Slot Receivers – The New Full-Back in the NFL


The slot receiver position is becoming the new full-back in the NFL. These players can stretch the defense vertically off of pure speed. Slot receivers are not only incredibly effective, but they are also a valuable part of a team’s offense. Read on to learn more about the slot position. Listed below are a few advantages of playing in the slot. This article is not intended to be a technical analysis of the slot position, but rather a guide to its usage.

Slot receivers are used to stretch the defense vertically off pure speed

Slot receivers are often asked to run the ball, as they can outrun defenders. They can also be used as blocking options on outside runs. These players line up in a slot area, between the outside tackle and the wide receiver. These players can do just about anything on the football field, from catching passes to blitzing the defense. However, they should not be mistaken for a full-time running back.

The slot formation came about when Gillman, a former player at San Diego State, became head coach of the Chargers in 1963. He adapted Gillman’s strategies and invented the slot formation. This formation placed two wide receivers on the weak side of the defense while a running back acted as the third receiver. This formation was effective because it allowed the quarterback to spread the ball to a wide variety of receivers, which caused the defense to be confused.

They are replacing the full-back position in football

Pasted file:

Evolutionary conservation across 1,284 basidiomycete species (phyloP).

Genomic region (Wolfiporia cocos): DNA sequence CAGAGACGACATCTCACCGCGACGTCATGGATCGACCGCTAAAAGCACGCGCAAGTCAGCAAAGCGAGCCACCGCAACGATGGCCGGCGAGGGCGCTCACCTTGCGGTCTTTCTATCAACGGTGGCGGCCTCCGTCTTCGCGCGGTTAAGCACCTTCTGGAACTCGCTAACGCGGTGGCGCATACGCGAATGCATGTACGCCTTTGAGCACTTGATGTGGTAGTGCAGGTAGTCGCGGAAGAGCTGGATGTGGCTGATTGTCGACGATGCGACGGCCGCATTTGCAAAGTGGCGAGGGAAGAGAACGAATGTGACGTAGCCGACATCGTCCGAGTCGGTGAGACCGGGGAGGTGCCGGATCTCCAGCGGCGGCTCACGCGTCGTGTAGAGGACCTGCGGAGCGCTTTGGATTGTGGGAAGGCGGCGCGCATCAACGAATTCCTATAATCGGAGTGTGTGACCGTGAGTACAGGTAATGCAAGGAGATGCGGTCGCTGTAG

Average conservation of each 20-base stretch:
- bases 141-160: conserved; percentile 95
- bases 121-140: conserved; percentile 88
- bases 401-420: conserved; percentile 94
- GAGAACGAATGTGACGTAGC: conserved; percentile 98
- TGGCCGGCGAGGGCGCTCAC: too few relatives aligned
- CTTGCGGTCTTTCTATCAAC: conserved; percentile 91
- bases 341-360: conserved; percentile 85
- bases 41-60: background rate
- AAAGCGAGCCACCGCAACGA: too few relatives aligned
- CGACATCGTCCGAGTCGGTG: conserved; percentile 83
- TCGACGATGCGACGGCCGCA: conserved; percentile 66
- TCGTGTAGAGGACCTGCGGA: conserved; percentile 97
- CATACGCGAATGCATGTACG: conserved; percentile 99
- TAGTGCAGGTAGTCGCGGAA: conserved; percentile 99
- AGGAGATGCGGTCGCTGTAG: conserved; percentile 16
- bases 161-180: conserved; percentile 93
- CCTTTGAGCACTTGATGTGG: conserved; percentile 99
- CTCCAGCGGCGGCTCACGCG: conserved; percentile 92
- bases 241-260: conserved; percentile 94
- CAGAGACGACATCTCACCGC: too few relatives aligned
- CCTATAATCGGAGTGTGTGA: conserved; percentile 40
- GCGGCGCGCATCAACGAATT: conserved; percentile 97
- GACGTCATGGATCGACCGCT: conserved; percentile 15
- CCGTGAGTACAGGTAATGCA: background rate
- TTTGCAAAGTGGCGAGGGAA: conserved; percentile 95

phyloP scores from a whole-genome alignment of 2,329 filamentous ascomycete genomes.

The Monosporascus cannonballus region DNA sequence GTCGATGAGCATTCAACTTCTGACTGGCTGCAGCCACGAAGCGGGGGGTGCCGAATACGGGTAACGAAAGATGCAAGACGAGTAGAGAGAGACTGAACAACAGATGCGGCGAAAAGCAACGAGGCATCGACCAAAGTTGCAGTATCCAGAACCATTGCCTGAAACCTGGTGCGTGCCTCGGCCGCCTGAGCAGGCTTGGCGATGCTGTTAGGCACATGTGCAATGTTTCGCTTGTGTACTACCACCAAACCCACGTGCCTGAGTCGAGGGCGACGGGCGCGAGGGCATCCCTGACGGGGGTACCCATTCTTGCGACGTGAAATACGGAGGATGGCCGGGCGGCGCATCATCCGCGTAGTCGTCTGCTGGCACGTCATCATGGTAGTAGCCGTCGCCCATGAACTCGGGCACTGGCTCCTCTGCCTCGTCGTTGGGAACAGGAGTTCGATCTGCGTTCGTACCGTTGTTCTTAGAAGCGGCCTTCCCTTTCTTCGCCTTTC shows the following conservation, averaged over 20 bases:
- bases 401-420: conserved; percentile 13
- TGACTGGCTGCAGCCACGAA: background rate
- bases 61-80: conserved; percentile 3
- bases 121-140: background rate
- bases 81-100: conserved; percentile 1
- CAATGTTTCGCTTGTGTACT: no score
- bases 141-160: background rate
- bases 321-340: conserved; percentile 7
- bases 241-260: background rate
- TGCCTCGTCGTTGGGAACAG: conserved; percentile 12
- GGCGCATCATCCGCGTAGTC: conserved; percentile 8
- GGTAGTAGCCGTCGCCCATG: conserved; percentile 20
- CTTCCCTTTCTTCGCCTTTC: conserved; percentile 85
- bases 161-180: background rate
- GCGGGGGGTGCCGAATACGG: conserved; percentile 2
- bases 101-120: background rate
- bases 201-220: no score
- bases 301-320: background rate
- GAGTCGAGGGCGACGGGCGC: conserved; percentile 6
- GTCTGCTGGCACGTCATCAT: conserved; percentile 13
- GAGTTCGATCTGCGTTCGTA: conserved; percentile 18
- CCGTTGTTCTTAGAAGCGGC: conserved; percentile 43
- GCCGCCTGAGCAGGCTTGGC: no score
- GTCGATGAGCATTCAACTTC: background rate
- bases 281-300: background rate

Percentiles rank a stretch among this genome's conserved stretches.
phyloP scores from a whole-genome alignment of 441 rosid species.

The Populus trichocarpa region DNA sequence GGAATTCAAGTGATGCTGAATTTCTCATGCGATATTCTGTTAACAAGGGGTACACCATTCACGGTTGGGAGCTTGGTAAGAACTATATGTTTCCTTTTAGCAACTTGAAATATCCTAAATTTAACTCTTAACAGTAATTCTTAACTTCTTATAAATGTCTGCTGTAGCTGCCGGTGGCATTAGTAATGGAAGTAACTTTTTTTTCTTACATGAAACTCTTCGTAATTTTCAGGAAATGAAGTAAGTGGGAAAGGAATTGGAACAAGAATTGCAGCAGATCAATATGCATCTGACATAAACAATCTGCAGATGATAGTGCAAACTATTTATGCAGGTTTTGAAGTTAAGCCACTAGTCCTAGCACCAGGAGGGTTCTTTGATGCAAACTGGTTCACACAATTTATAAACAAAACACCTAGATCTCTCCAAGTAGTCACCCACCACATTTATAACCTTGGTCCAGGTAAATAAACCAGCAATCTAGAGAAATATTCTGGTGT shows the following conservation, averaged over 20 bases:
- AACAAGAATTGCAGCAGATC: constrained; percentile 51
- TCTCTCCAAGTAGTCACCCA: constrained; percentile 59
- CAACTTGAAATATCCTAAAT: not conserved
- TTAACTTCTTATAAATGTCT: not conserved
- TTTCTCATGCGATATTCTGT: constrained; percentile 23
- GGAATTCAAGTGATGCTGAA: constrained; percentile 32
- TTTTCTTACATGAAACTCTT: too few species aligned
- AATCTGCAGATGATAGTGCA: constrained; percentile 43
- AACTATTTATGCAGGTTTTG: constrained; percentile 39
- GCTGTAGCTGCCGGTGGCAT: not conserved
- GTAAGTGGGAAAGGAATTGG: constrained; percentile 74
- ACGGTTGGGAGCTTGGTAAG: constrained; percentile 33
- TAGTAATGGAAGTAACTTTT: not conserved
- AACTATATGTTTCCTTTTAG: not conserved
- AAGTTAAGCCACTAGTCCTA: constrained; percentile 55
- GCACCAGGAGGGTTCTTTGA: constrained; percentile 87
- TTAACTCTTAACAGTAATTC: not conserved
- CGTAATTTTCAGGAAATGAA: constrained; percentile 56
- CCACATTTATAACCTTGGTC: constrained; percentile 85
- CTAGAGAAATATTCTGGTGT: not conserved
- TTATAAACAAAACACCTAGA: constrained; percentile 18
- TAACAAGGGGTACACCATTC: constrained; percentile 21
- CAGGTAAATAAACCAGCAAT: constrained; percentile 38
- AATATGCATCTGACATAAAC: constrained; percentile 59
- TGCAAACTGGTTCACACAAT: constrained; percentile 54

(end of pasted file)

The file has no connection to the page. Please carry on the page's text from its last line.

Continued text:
With the transition to a pass-happy league, the full-back position has been replaced by a wide variety of options in the slot. Darren Sproles and Larry Fitzgerald, two of the most prolific slot receivers in NFL history, are now retired, while Christian McCaffrey is still active. NFL coaches have crystallized their visions for slot players, and their clones have started to fade.

The slot receiver is smaller, faster, and more mobile than traditional full-backs. The role of the slot receiver is to generate mismatches in the middle of the field between linebackers and defenders. In 2016, Smith averaged 5.64 yards per route run in the slot while Elijah Moore ranked eighth. But unlike their full-back counterparts, slot receivers can still be effective when they line up outside the formation.

They can stretch the defense vertically off pure speed

The Air Raid concept is one of the most effective ways to attack the sidelines using a running back with three levels of stretch. In the Air Raid playbook, the 5-man is known as the “Y,” whereas the Flag route is commonly called the “Sail.” In a traditional playbook, Malzahn’s 5-man would be the “Y.”

Unlike the traditional play action option, the Depot concept pairs an arrow route from the Z-WR with a post route from the X-receiver. This combination puts the defense on notice, as it will not be able to play vanilla zone coverage against the X-receiver. The WR’s post route is capable of coveringt depending on the coverage. And if you use both the Depot and the Flood concepts in one play, your offense will be able to exploit the gaps.